July 9-14, 2000
Over 40 hepatitis and infectious disease researchers, clinicians, primary care physicians, government heath administrators, industry representatives, and patients with viral hepatitis were interviewed by telephone or in person. They were all asked about their work and their thoughts on the current state of hepatitis C virus (HCV) research. Many were asked about their recent or upcoming articles which provide a basis for our current understanding of the epidemiology, pathogenesis, natural history and treatments used on patients with HCV or hepatitis and HIV coinfection. They were asked questions in three broad areas: 1) epidemiology; 2) natural history and prognostic factors; and 3) treatments.
Specific comments from those interviewed are unattributed. The assurance of anonymity allowed individuals to relate sensitive issues that they may not have otherwise.
A. Do you think that we know the exact prevalence of HCV in the United States?
Some expressed their concern about the estimated prevalence of HCV in the U.S. They believe the CDC's NHANES III epidemiology study may have underestimated the number of people infected because they did not use intravenous drug use (IVDU) as a surrogate for HCV infection.
Infectious disease doctors who treat people with HIV/AIDS said that they only began widespread screening of their patients for HCV two to three years ago, after the advent of highly active antiretroviral therapy (HAART). The recent epidemiology data documenting that 35% to 90% of HIV-positive patients are coinfected with HCV motivated them to use HCV testing as a routine part of clinical practice.
There was concern that we will see a dramatic rise in the HCV epidemic over the next ten years. Many individuals underwent blood transfusions before 1989 or engaged in IVDU but have not been tested for HCV antibodies. A large percentage of these unidentified asymptomatic individuals with HCV will soon become symptomatic.
B. Do you believe that HCV is sexually transmissible?
A majority admitted this is a controversial subject, yet only a few felt certain that sexual transmission of HCV exists. Most of the old-guard hepatologists said that sexual transmission was not a risk factor and cited studies which documented no sexual transmission in monogamous heterosexual couples. However, some infectious disease doctors or gastroenterologists who treat HIV/HCV-coinfected patients have a strong conviction that sexual transmission of HCV exists. They explained that after hours of discussion with patients (mainly homosexual men) on HCV transmission and possible IVDU, they felt comfortable in believing that approximately 10% had no other risk factors except high-risk sexual behavior with multiple partners.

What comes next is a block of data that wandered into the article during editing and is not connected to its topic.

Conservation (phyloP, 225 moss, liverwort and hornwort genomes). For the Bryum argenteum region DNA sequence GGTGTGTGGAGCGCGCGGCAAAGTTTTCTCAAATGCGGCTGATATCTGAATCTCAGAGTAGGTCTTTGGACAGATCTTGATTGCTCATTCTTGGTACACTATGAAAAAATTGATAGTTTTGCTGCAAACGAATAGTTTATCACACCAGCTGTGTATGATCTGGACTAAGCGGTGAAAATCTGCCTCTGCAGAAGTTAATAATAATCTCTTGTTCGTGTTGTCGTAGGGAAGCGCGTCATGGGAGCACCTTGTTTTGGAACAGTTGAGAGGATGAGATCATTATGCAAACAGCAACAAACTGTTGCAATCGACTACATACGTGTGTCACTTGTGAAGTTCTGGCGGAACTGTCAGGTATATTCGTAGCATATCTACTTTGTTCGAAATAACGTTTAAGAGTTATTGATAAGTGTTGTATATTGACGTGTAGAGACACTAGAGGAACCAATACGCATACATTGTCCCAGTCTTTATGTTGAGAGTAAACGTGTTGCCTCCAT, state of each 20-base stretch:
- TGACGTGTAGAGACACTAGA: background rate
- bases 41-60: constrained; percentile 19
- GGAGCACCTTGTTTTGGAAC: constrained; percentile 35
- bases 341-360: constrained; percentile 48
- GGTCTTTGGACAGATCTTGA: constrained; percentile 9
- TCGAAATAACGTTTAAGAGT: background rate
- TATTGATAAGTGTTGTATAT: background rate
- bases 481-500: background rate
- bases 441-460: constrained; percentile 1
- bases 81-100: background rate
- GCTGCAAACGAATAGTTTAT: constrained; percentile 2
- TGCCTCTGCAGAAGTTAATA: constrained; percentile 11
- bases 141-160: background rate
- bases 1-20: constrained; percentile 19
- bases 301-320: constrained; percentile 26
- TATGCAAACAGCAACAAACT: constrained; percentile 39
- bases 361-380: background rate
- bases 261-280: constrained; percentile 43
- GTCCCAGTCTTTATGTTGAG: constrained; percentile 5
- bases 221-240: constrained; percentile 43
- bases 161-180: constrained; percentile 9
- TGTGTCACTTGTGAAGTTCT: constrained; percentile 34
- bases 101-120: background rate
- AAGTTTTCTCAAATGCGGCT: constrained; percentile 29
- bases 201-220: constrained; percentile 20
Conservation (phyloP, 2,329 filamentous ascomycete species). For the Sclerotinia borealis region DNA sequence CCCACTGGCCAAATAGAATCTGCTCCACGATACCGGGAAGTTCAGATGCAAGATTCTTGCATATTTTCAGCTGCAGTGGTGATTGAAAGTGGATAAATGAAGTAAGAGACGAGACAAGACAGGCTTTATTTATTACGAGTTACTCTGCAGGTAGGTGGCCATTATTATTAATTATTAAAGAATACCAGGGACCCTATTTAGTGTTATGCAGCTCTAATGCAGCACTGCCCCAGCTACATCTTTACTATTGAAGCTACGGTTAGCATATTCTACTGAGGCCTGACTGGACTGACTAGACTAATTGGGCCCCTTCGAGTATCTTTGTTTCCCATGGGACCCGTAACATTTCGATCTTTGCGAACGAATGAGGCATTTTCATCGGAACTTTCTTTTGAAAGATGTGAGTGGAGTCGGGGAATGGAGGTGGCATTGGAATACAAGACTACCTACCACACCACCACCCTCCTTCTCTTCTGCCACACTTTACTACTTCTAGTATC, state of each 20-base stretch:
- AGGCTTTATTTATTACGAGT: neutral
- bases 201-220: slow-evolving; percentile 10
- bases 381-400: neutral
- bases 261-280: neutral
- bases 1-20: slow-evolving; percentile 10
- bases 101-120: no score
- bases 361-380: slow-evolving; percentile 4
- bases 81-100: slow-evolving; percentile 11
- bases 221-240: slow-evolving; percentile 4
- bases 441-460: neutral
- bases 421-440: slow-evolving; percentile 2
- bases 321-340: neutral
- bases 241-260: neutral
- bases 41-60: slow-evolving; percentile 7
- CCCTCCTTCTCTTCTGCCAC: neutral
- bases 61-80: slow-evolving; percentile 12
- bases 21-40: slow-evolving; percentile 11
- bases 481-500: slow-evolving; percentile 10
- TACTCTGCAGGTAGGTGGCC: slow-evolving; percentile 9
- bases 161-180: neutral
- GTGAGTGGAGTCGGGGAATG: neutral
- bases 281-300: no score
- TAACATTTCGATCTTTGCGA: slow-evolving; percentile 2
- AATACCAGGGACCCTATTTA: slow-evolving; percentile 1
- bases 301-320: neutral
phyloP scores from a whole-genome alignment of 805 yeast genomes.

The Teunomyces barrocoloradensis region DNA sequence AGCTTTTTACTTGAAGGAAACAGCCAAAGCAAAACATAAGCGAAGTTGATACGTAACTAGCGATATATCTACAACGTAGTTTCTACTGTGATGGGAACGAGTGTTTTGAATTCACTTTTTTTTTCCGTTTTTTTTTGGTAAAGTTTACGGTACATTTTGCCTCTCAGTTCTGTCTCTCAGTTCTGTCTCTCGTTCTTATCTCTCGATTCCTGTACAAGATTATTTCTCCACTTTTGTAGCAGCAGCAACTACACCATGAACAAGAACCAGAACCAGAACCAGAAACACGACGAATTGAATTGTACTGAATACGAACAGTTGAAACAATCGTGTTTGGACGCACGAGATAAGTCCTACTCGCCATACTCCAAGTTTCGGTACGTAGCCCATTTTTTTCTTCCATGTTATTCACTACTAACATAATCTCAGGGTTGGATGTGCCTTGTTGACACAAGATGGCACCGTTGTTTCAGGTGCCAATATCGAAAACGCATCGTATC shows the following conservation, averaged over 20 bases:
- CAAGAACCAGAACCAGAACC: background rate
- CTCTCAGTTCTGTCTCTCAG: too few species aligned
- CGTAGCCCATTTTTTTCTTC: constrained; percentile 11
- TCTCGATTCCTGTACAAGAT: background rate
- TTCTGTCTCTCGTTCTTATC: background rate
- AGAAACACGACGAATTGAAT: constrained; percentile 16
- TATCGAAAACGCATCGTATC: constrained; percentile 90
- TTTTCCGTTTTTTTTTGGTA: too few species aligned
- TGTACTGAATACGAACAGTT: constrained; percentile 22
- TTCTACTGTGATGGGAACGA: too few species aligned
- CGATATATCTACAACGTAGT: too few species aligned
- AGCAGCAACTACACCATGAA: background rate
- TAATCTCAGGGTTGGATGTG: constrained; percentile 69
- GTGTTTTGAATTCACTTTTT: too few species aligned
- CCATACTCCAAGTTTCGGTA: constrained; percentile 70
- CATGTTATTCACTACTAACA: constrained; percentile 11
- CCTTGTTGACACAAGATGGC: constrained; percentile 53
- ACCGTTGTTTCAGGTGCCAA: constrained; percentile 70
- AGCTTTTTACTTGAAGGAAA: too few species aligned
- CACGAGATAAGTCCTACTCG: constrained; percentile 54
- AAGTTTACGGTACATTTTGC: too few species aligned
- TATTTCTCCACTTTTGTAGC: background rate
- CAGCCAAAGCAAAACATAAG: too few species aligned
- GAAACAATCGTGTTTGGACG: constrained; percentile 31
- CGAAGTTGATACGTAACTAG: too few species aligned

Individuals with HCV and HCV/HIV coinfection eagerly want an answer to this question because they are unsure about the risk of HCV transmission during anal intercourse. A few admit to no condom use with consenting partners and question whether they are putting others at risk.
C. Why did it take so long to recognize the seriousness of HCV/HIV coinfection?
Many AIDS clinical researchers said they were fully aware that many of their HIV-positive patients were coinfected with HCV, yet for those who were HCV-asymptomatic, the first priority was to control the HIV viral replication, immunosuppression and life-threatening opportunistic infections. In the 1980s and mid-1990s, most believed that their patients would die from HIV-related complications years before HCV would cause symptomatic liver disease.
Now that their HIV-positive patients are living longer on HAART, AIDS clinicians and researchers said that they felt the need to explore treatment options and initiate coinfection studies.
A. Can individuals with HCV drink alcohol?
There was great concern about alcohol usage in HCV-positive patients. Some were quick to remind me that heavy use of alcohol was one of most significant risk factors for disease progression yet felt uncomfortable defining what "heavy alcohol use" was. Most felt the need to tell their HCV-positive patients to abstain from alcohol. All agreed that this needs further study.
Many of the European hepatologists discussed their concern about heavy alcohol use in their HCV-positive patients with a past history of IVDU. They said that many patients had conquered their drug addiction but were using excessive amounts of alcohol (possibly as a coping mechanism) and ruining their liver. I was told that patient advocates like myself should openly discuss the deleterious effects of alcohol with HCV-positive patients.
B. Do you think that HCV RNA levels affect the natural history of HCV infection?
No one felt that HCV RNA was a predictor of liver disease progression and many cited seminal natural history studies. I was reminded that in the absence of treatment, host factors (i.e., gender, age at infection) are the strongest determinant of liver disease progression. Many were quick to note that a lower level of HCV RNA is preferable if one is considering treatment.
With regard to HIV/HCV coinfection, many pointed out that HAART has the tendency to raise HCV RNA levels, but it should only be a concern if the coinfected patients goes on to initiate HCV therapy.